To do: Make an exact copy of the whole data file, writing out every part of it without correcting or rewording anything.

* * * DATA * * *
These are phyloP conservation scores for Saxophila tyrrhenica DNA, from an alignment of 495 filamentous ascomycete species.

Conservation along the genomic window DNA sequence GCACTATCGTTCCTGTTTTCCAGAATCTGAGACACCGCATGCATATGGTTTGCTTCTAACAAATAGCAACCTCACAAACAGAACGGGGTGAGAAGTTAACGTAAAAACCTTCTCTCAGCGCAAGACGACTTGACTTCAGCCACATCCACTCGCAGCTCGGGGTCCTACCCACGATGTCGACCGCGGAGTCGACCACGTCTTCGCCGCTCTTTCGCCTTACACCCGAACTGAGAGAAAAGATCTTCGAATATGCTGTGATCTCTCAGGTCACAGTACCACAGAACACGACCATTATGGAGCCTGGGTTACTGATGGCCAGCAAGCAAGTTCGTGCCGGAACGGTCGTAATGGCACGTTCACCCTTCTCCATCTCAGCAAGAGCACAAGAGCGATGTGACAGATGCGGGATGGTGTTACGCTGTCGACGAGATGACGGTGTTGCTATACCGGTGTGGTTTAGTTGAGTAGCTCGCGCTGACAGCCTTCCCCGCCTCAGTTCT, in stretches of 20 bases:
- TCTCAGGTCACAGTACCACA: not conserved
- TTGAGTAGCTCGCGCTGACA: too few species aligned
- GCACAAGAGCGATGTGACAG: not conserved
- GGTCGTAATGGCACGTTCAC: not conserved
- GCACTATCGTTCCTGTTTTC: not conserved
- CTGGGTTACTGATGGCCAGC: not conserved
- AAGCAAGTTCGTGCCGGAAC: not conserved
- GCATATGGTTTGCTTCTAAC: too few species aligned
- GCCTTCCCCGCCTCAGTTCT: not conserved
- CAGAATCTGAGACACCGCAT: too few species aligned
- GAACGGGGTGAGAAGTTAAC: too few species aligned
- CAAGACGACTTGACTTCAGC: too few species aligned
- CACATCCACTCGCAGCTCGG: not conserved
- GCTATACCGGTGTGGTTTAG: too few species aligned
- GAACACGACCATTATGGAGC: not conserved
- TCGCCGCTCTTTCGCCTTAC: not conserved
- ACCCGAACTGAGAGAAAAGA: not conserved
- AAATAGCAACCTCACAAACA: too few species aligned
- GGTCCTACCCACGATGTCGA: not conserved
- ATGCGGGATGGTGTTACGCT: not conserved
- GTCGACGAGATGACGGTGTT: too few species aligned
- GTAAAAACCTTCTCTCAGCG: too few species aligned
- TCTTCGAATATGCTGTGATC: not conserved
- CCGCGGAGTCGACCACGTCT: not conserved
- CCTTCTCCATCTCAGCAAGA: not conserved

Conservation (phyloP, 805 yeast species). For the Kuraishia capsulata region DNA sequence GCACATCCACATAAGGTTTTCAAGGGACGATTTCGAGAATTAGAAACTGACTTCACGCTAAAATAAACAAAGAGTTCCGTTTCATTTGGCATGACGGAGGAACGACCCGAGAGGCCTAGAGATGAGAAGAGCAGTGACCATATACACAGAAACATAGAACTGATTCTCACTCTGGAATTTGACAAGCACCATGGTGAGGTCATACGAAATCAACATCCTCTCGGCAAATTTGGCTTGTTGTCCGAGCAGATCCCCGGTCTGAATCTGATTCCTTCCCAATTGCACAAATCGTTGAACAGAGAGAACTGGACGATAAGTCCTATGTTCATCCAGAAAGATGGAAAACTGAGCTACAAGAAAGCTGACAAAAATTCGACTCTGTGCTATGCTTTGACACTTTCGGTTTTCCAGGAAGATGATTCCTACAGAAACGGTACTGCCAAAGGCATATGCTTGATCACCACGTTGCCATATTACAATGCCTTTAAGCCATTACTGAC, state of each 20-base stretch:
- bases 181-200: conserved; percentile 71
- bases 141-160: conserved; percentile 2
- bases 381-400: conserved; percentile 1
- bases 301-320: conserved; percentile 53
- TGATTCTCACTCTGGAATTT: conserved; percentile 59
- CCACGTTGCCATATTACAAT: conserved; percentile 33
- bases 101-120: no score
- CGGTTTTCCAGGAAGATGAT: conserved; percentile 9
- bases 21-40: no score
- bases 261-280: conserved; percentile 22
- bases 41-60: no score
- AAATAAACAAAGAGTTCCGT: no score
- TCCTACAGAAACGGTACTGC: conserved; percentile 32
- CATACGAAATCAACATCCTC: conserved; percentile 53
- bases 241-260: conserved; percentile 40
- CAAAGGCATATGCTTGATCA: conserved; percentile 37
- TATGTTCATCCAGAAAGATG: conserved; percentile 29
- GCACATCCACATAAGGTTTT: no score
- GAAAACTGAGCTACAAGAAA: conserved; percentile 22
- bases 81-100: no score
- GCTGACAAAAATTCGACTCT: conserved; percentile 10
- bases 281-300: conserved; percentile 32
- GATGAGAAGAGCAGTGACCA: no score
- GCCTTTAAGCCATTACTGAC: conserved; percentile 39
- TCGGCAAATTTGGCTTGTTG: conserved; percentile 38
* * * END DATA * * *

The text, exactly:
These are phyloP conservation scores for Saxophila tyrrhenica DNA, from an alignment of 495 filamentous ascomycete species.

Conservation along the genomic window DNA sequence GCACTATCGTTCCTGTTTTCCAGAATCTGAGACACCGCATGCATATGGTTTGCTTCTAACAAATAGCAACCTCACAAACAGAACGGGGTGAGAAGTTAACGTAAAAACCTTCTCTCAGCGCAAGACGACTTGACTTCAGCCACATCCACTCGCAGCTCGGGGTCCTACCCACGATGTCGACCGCGGAGTCGACCACGTCTTCGCCGCTCTTTCGCCTTACACCCGAACTGAGAGAAAAGATCTTCGAATATGCTGTGATCTCTCAGGTCACAGTACCACAGAACACGACCATTATGGAGCCTGGGTTACTGATGGCCAGCAAGCAAGTTCGTGCCGGAACGGTCGTAATGGCACGTTCACCCTTCTCCATCTCAGCAAGAGCACAAGAGCGATGTGACAGATGCGGGATGGTGTTACGCTGTCGACGAGATGACGGTGTTGCTATACCGGTGTGGTTTAGTTGAGTAGCTCGCGCTGACAGCCTTCCCCGCCTCAGTTCT, in stretches of 20 bases:
- TCTCAGGTCACAGTACCACA: not conserved
- TTGAGTAGCTCGCGCTGACA: too few species aligned
- GCACAAGAGCGATGTGACAG: not conserved
- GGTCGTAATGGCACGTTCAC: not conserved
- GCACTATCGTTCCTGTTTTC: not conserved
- CTGGGTTACTGATGGCCAGC: not conserved
- AAGCAAGTTCGTGCCGGAAC: not conserved
- GCATATGGTTTGCTTCTAAC: too few species aligned
- GCCTTCCCCGCCTCAGTTCT: not conserved
- CAGAATCTGAGACACCGCAT: too few species aligned
- GAACGGGGTGAGAAGTTAAC: too few species aligned
- CAAGACGACTTGACTTCAGC: too few species aligned
- CACATCCACTCGCAGCTCGG: not conserved
- GCTATACCGGTGTGGTTTAG: too few species aligned
- GAACACGACCATTATGGAGC: not conserved
- TCGCCGCTCTTTCGCCTTAC: not conserved
- ACCCGAACTGAGAGAAAAGA: not conserved
- AAATAGCAACCTCACAAACA: too few species aligned
- GGTCCTACCCACGATGTCGA: not conserved
- ATGCGGGATGGTGTTACGCT: not conserved
- GTCGACGAGATGACGGTGTT: too few species aligned
- GTAAAAACCTTCTCTCAGCG: too few species aligned
- TCTTCGAATATGCTGTGATC: not conserved
- CCGCGGAGTCGACCACGTCT: not conserved
- CCTTCTCCATCTCAGCAAGA: not conserved

Conservation (phyloP, 805 yeast species). For the Kuraishia capsulata region DNA sequence GCACATCCACATAAGGTTTTCAAGGGACGATTTCGAGAATTAGAAACTGACTTCACGCTAAAATAAACAAAGAGTTCCGTTTCATTTGGCATGACGGAGGAACGACCCGAGAGGCCTAGAGATGAGAAGAGCAGTGACCATATACACAGAAACATAGAACTGATTCTCACTCTGGAATTTGACAAGCACCATGGTGAGGTCATACGAAATCAACATCCTCTCGGCAAATTTGGCTTGTTGTCCGAGCAGATCCCCGGTCTGAATCTGATTCCTTCCCAATTGCACAAATCGTTGAACAGAGAGAACTGGACGATAAGTCCTATGTTCATCCAGAAAGATGGAAAACTGAGCTACAAGAAAGCTGACAAAAATTCGACTCTGTGCTATGCTTTGACACTTTCGGTTTTCCAGGAAGATGATTCCTACAGAAACGGTACTGCCAAAGGCATATGCTTGATCACCACGTTGCCATATTACAATGCCTTTAAGCCATTACTGAC, state of each 20-base stretch:
- bases 181-200: conserved; percentile 71
- bases 141-160: conserved; percentile 2
- bases 381-400: conserved; percentile 1
- bases 301-320: conserved; percentile 53
- TGATTCTCACTCTGGAATTT: conserved; percentile 59
- CCACGTTGCCATATTACAAT: conserved; percentile 33
- bases 101-120: no score
- CGGTTTTCCAGGAAGATGAT: conserved; percentile 9
- bases 21-40: no score
- bases 261-280: conserved; percentile 22
- bases 41-60: no score
- AAATAAACAAAGAGTTCCGT: no score
- TCCTACAGAAACGGTACTGC: conserved; percentile 32
- CATACGAAATCAACATCCTC: conserved; percentile 53
- bases 241-260: conserved; percentile 40
- CAAAGGCATATGCTTGATCA: conserved; percentile 37
- TATGTTCATCCAGAAAGATG: conserved; percentile 29
- GCACATCCACATAAGGTTTT: no score
- GAAAACTGAGCTACAAGAAA: conserved; percentile 22
- bases 81-100: no score
- GCTGACAAAAATTCGACTCT: conserved; percentile 10
- bases 281-300: conserved; percentile 32
- GATGAGAAGAGCAGTGACCA: no score
- GCCTTTAAGCCATTACTGAC: conserved; percentile 39
- TCGGCAAATTTGGCTTGTTG: conserved; percentile 38